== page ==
Spring Snow Bunting Shows Off at Colonel Sam Smith Park in Toronto ON

Recently I went on a nature walk with the Toronto Field Naturalists to Colonel Sam Smith Park in Toronto. The park is located along the shores of Lake Ontario at the foot of Kipling Avenue. We were looking for anything with two wings or four feet and enjoying a glorious sunny morning (for once!). To the astonishment of many in our group, a single snow bunting suddenly appeared amongst us.

It hunted insects, and reportedly found at least one, and seeds within feet of us. First it searched among the long grasses and weeds. Then it flew onto the tumble of rocks that protects the shoreline from erosion.

Photo of Snow Bunting Col Sam Smith Pk Toronto March on NaturalCrooksDotCom

Is It Unusual To See Solo Snow Buntings?

One of the group remarked that it’s unusual to see snow buntings alone. Apparently they are a flock bird. We looked closely at it, both at the time and later at the photos, but there’s nothing obviously wrong with this bird. (The Wood Duck at LaSalle, in contrast, has a damaged left eye.)

It’s possible it was only briefly separated from its comrades. It disappeared as quickly as it arrived. Hopefully it found its friends again.

How Far North Do Snow Buntings Go?

I knew that these somewhat largish-sparrow-sized birds don’t spend the summers here. My Peterson’s Field Guidesurprised me though with the information that these little birds nest mostly in the high Arctic islands. It’s got a long flight ahead of it!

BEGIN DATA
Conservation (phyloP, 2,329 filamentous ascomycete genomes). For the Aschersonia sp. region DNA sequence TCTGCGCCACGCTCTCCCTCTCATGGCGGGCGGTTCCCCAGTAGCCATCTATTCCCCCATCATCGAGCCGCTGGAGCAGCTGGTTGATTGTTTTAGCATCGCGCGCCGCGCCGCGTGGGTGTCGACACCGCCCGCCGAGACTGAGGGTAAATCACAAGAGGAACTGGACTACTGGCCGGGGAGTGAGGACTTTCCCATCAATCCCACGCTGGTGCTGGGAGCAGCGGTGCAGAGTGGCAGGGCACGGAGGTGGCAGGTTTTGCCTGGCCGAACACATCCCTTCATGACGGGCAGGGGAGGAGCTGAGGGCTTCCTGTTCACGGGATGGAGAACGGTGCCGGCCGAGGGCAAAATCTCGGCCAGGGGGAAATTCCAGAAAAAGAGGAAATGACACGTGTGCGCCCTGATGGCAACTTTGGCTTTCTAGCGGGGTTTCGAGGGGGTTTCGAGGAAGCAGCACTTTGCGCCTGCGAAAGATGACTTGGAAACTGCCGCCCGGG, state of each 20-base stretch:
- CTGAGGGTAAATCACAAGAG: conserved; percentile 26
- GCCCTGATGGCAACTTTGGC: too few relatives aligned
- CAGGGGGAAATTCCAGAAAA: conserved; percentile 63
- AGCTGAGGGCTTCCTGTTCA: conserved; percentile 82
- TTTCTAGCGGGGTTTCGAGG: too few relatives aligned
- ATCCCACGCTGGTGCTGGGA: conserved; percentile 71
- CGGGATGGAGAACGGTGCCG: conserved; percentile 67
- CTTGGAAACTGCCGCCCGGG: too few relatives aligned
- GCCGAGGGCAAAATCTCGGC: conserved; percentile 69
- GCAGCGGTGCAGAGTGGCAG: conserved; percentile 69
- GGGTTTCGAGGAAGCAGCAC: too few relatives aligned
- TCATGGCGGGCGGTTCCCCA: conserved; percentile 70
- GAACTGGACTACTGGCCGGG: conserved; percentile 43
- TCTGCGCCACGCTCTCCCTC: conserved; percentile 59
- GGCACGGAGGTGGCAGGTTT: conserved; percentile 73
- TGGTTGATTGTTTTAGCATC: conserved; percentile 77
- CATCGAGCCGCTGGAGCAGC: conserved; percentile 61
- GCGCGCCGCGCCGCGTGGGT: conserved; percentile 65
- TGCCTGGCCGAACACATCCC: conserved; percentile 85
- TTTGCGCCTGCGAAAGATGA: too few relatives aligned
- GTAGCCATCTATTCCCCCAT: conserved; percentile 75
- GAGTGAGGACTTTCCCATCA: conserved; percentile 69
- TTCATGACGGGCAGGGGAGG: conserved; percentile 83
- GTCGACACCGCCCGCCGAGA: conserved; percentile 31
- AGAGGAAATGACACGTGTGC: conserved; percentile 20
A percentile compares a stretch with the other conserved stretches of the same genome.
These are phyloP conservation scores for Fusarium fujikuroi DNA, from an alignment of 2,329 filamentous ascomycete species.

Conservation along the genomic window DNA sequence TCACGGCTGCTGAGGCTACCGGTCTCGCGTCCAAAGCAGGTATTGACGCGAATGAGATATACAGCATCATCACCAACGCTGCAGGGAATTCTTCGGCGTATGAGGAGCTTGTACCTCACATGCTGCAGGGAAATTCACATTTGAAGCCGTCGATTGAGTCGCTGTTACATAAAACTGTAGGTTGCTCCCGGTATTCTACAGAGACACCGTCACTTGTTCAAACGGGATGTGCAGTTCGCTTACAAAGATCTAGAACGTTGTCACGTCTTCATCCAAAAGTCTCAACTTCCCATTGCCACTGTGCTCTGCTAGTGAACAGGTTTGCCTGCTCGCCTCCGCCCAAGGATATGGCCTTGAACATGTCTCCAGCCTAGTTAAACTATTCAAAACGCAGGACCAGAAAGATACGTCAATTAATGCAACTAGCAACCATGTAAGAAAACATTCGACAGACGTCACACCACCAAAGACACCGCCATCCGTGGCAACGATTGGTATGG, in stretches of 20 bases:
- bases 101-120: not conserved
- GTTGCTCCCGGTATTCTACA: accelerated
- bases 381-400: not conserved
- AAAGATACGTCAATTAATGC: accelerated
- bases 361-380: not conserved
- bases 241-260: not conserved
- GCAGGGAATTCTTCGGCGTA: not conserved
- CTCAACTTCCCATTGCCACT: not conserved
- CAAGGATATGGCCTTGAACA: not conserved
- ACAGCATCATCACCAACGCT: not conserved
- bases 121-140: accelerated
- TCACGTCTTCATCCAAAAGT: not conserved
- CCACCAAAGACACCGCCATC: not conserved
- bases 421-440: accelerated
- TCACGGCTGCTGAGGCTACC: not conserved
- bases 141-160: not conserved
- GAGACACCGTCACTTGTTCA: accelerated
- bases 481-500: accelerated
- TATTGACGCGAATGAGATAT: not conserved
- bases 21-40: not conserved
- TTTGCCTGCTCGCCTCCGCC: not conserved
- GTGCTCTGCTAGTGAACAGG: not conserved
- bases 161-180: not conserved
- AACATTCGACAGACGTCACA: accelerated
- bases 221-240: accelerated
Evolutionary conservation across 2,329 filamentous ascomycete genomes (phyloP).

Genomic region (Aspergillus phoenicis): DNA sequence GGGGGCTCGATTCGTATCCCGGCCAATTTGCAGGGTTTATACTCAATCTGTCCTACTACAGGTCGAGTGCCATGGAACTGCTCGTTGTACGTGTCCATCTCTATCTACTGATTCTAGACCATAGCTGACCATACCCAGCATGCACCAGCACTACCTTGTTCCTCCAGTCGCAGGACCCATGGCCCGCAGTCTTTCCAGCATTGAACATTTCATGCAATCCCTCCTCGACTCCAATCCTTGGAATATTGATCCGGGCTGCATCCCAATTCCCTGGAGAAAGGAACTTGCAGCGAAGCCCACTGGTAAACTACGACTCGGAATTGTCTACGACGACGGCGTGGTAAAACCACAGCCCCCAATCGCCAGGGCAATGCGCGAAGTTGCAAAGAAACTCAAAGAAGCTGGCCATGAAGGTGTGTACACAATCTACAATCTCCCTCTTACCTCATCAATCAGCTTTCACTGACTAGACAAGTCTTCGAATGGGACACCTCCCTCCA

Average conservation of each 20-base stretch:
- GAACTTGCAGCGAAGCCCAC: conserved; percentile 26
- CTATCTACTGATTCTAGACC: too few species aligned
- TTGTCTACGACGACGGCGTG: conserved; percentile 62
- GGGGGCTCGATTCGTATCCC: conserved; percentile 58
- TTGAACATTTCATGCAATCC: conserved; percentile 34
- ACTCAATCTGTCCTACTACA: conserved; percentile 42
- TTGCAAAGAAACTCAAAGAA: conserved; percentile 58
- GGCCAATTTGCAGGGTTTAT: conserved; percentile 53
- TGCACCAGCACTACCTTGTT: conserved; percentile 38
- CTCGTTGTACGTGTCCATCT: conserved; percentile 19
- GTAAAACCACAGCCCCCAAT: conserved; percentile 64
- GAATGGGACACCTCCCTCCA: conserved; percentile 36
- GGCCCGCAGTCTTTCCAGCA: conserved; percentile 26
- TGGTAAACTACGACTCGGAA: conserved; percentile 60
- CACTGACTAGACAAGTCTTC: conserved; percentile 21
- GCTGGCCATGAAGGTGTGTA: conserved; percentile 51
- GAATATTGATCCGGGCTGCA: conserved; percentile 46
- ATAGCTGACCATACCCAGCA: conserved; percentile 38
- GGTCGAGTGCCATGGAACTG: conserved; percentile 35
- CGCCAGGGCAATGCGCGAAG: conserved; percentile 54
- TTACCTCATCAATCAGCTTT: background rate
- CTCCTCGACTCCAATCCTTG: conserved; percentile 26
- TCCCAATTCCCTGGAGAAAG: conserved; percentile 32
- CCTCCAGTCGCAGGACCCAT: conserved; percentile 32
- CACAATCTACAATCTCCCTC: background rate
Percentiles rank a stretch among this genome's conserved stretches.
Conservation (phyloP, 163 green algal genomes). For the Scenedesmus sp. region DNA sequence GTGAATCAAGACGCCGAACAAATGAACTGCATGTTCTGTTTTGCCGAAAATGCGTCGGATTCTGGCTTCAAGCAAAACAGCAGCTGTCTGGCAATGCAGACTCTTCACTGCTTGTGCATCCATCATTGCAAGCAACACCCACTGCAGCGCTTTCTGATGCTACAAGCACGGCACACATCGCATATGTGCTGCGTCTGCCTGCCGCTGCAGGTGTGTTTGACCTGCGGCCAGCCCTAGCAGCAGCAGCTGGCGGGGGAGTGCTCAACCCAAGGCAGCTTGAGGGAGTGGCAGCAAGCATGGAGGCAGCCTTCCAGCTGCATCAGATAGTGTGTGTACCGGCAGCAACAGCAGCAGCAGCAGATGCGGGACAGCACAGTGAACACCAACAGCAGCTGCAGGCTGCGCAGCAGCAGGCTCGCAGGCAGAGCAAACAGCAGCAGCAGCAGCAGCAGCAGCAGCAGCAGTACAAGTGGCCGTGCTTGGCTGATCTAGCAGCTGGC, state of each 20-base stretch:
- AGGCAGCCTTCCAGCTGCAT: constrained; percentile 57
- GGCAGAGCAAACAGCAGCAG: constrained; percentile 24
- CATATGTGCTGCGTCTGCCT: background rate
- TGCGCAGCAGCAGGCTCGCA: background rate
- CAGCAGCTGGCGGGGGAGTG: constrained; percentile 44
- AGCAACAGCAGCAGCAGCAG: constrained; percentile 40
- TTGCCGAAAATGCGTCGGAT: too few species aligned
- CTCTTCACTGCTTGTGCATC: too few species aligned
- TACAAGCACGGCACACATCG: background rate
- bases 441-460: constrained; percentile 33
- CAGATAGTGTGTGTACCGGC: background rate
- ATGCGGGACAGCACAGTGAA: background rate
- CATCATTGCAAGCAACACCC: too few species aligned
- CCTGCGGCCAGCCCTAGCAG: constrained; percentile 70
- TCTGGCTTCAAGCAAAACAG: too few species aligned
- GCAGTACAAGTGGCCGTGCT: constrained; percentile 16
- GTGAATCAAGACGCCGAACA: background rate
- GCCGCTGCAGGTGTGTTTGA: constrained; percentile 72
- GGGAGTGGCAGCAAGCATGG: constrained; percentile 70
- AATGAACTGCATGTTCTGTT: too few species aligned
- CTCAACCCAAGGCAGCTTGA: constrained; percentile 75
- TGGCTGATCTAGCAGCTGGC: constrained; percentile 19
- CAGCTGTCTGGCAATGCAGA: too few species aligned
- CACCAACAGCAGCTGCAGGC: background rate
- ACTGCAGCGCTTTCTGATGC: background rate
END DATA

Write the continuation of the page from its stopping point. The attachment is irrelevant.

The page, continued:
Photo of Snow Bunting Toronto ON March on NaturalCrooksDotCom

In fact, Lake Ontario is almost as far south as snow buntings ever wander. I guess compared to Ellesmere Island, Toronto seems like the Caribbean in even in winter.

When Do Snow Buntings Leave Lake Ontario?

AllAboutBirds.org, the Cornell University website, says the males usually return to the Arctic in early April. The females, it says, wait another 4-6 weeks to arrive. Sounds sensible to me!

We were birding in the second week of March which means this little one might be leaving any day soon.

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2 thoughts on “Spring Snow Bunting Shows Off at Colonel Sam Smith Park in Toronto ON

  1. We live on a farm north of Field in Ontario and have a flock of roughly two hundred who visit every year. I was looking on the net (that’s how I found this page) to see when the females would leave. Our flock has dwindled to roughly fifty over the last couple of weeks but I see the females are still here and this is why the flock has grown smaller.
    This week I was able to positively identify a Northern Harrier. This bird has been around all winter and finally came close enough for me to see the black wingtips and owlish face!
    Exciting times!

    • Lucky you to see such a large flock! The only thing we seem to have large flocks of locally is Canada geese and ring billed gulls.

      Harriers are great birds. We used to see them over the marshes around Kingston. The white rump patch is a good field mark, too. Apparently they are on a bit of a decline, so you may want to report yours to eBird.org if you haven’t already.

      Happy birding!

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